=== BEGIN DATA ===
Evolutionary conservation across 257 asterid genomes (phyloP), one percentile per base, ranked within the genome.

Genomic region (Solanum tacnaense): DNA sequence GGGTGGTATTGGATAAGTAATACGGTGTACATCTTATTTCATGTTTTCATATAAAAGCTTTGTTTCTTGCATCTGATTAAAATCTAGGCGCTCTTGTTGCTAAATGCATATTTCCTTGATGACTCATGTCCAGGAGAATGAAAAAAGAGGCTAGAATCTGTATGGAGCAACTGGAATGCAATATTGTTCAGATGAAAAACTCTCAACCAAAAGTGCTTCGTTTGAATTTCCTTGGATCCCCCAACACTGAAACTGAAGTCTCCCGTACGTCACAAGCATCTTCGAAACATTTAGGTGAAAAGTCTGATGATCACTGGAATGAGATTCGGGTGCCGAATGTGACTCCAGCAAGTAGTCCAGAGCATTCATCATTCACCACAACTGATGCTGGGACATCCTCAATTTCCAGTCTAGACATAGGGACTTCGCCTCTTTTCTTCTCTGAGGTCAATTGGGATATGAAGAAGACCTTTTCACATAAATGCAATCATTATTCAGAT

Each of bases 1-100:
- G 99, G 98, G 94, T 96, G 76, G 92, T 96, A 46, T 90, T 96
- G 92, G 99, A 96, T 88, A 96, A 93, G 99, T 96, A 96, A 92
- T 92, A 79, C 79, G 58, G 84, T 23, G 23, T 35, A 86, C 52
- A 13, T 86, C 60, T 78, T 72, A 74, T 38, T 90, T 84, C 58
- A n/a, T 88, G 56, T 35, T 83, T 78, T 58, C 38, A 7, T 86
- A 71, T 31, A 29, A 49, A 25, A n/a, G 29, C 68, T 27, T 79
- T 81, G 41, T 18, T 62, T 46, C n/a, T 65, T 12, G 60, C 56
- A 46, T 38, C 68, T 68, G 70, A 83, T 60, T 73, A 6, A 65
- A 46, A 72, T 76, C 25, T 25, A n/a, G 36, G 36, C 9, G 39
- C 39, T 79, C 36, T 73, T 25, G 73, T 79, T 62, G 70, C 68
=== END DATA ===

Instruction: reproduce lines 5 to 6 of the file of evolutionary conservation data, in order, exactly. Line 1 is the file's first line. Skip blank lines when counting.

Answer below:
- G 92, G 99, A 96, T 88, A 96, A 93, G 99, T 96, A 96, A 92
- T 92, A 79, C 79, G 58, G 84, T 23, G 23, T 35, A 86, C 52